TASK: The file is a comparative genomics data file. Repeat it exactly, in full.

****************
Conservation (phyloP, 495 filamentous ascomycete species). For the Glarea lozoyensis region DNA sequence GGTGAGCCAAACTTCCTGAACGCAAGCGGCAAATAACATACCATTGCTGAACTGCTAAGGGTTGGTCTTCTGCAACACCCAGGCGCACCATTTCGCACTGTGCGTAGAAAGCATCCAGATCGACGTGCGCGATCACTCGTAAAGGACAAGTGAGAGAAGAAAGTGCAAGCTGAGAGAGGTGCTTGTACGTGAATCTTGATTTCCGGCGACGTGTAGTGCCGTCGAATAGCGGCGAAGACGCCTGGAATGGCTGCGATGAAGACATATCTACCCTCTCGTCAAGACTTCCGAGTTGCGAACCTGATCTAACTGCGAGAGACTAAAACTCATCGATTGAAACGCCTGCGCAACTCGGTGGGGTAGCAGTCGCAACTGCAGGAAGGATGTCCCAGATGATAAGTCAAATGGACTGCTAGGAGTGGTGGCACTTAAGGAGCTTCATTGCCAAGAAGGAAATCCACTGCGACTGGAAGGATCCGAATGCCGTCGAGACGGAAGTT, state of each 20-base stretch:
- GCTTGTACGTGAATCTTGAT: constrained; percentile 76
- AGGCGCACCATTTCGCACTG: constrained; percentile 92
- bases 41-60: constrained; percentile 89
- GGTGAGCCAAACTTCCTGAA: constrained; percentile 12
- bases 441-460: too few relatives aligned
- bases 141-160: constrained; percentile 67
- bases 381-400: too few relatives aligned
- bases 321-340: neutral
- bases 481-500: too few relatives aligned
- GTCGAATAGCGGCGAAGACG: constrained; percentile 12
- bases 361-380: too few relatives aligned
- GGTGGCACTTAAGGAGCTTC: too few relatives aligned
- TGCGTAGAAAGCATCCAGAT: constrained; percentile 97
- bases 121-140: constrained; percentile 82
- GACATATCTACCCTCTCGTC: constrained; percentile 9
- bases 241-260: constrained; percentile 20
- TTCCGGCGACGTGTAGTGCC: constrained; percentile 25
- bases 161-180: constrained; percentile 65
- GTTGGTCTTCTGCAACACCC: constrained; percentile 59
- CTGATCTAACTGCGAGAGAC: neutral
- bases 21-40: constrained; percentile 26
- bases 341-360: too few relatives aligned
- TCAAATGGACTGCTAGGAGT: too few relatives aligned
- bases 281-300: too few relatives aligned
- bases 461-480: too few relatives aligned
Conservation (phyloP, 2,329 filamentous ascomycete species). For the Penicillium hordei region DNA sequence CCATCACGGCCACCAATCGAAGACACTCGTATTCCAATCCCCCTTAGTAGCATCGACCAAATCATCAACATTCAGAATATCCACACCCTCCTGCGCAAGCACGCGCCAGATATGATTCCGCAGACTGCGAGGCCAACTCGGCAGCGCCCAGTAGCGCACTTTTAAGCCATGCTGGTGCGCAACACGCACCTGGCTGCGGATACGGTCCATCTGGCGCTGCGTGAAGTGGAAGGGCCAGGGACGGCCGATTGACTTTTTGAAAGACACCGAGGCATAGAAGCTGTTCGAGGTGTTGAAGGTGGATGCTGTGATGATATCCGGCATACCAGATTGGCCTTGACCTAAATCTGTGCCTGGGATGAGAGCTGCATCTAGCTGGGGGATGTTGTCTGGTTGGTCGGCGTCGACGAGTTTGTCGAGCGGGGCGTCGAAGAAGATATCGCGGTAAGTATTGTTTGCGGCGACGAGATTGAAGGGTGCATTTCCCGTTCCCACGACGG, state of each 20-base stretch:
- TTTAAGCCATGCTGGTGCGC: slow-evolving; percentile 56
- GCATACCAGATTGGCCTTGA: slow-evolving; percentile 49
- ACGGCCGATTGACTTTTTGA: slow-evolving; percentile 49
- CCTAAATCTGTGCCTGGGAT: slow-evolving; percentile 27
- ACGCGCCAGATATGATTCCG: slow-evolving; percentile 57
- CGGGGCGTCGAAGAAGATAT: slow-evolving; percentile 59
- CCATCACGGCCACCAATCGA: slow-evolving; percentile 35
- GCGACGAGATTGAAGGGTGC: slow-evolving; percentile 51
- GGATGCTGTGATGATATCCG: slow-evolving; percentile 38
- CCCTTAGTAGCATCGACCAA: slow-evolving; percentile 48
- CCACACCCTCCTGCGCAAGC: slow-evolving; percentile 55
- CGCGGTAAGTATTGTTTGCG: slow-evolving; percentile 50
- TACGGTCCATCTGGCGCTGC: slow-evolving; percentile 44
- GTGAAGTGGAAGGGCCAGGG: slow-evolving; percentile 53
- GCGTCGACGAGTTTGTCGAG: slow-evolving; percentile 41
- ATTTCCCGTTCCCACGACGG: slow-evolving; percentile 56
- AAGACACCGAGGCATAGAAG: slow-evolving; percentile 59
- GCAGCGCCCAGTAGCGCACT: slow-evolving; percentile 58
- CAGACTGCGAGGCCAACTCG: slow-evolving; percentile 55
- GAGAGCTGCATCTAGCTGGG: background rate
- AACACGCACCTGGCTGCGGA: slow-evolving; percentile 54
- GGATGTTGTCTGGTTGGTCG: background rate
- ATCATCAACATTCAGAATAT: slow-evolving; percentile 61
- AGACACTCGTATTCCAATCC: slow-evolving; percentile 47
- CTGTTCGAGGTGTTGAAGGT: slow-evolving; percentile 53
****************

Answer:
Conservation (phyloP, 495 filamentous ascomycete species). For the Glarea lozoyensis region DNA sequence GGTGAGCCAAACTTCCTGAACGCAAGCGGCAAATAACATACCATTGCTGAACTGCTAAGGGTTGGTCTTCTGCAACACCCAGGCGCACCATTTCGCACTGTGCGTAGAAAGCATCCAGATCGACGTGCGCGATCACTCGTAAAGGACAAGTGAGAGAAGAAAGTGCAAGCTGAGAGAGGTGCTTGTACGTGAATCTTGATTTCCGGCGACGTGTAGTGCCGTCGAATAGCGGCGAAGACGCCTGGAATGGCTGCGATGAAGACATATCTACCCTCTCGTCAAGACTTCCGAGTTGCGAACCTGATCTAACTGCGAGAGACTAAAACTCATCGATTGAAACGCCTGCGCAACTCGGTGGGGTAGCAGTCGCAACTGCAGGAAGGATGTCCCAGATGATAAGTCAAATGGACTGCTAGGAGTGGTGGCACTTAAGGAGCTTCATTGCCAAGAAGGAAATCCACTGCGACTGGAAGGATCCGAATGCCGTCGAGACGGAAGTT, state of each 20-base stretch:
- GCTTGTACGTGAATCTTGAT: constrained; percentile 76
- AGGCGCACCATTTCGCACTG: constrained; percentile 92
- bases 41-60: constrained; percentile 89
- GGTGAGCCAAACTTCCTGAA: constrained; percentile 12
- bases 441-460: too few relatives aligned
- bases 141-160: constrained; percentile 67
- bases 381-400: too few relatives aligned
- bases 321-340: neutral
- bases 481-500: too few relatives aligned
- GTCGAATAGCGGCGAAGACG: constrained; percentile 12
- bases 361-380: too few relatives aligned
- GGTGGCACTTAAGGAGCTTC: too few relatives aligned
- TGCGTAGAAAGCATCCAGAT: constrained; percentile 97
- bases 121-140: constrained; percentile 82
- GACATATCTACCCTCTCGTC: constrained; percentile 9
- bases 241-260: constrained; percentile 20
- TTCCGGCGACGTGTAGTGCC: constrained; percentile 25
- bases 161-180: constrained; percentile 65
- GTTGGTCTTCTGCAACACCC: constrained; percentile 59
- CTGATCTAACTGCGAGAGAC: neutral
- bases 21-40: constrained; percentile 26
- bases 341-360: too few relatives aligned
- TCAAATGGACTGCTAGGAGT: too few relatives aligned
- bases 281-300: too few relatives aligned
- bases 461-480: too few relatives aligned
Conservation (phyloP, 2,329 filamentous ascomycete species). For the Penicillium hordei region DNA sequence CCATCACGGCCACCAATCGAAGACACTCGTATTCCAATCCCCCTTAGTAGCATCGACCAAATCATCAACATTCAGAATATCCACACCCTCCTGCGCAAGCACGCGCCAGATATGATTCCGCAGACTGCGAGGCCAACTCGGCAGCGCCCAGTAGCGCACTTTTAAGCCATGCTGGTGCGCAACACGCACCTGGCTGCGGATACGGTCCATCTGGCGCTGCGTGAAGTGGAAGGGCCAGGGACGGCCGATTGACTTTTTGAAAGACACCGAGGCATAGAAGCTGTTCGAGGTGTTGAAGGTGGATGCTGTGATGATATCCGGCATACCAGATTGGCCTTGACCTAAATCTGTGCCTGGGATGAGAGCTGCATCTAGCTGGGGGATGTTGTCTGGTTGGTCGGCGTCGACGAGTTTGTCGAGCGGGGCGTCGAAGAAGATATCGCGGTAAGTATTGTTTGCGGCGACGAGATTGAAGGGTGCATTTCCCGTTCCCACGACGG, state of each 20-base stretch:
- TTTAAGCCATGCTGGTGCGC: slow-evolving; percentile 56
- GCATACCAGATTGGCCTTGA: slow-evolving; percentile 49
- ACGGCCGATTGACTTTTTGA: slow-evolving; percentile 49
- CCTAAATCTGTGCCTGGGAT: slow-evolving; percentile 27
- ACGCGCCAGATATGATTCCG: slow-evolving; percentile 57
- CGGGGCGTCGAAGAAGATAT: slow-evolving; percentile 59
- CCATCACGGCCACCAATCGA: slow-evolving; percentile 35
- GCGACGAGATTGAAGGGTGC: slow-evolving; percentile 51
- GGATGCTGTGATGATATCCG: slow-evolving; percentile 38
- CCCTTAGTAGCATCGACCAA: slow-evolving; percentile 48
- CCACACCCTCCTGCGCAAGC: slow-evolving; percentile 55
- CGCGGTAAGTATTGTTTGCG: slow-evolving; percentile 50
- TACGGTCCATCTGGCGCTGC: slow-evolving; percentile 44
- GTGAAGTGGAAGGGCCAGGG: slow-evolving; percentile 53
- GCGTCGACGAGTTTGTCGAG: slow-evolving; percentile 41
- ATTTCCCGTTCCCACGACGG: slow-evolving; percentile 56
- AAGACACCGAGGCATAGAAG: slow-evolving; percentile 59
- GCAGCGCCCAGTAGCGCACT: slow-evolving; percentile 58
- CAGACTGCGAGGCCAACTCG: slow-evolving; percentile 55
- GAGAGCTGCATCTAGCTGGG: background rate
- AACACGCACCTGGCTGCGGA: slow-evolving; percentile 54
- GGATGTTGTCTGGTTGGTCG: background rate
- ATCATCAACATTCAGAATAT: slow-evolving; percentile 61
- AGACACTCGTATTCCAATCC: slow-evolving; percentile 47
- CTGTTCGAGGTGTTGAAGGT: slow-evolving; percentile 53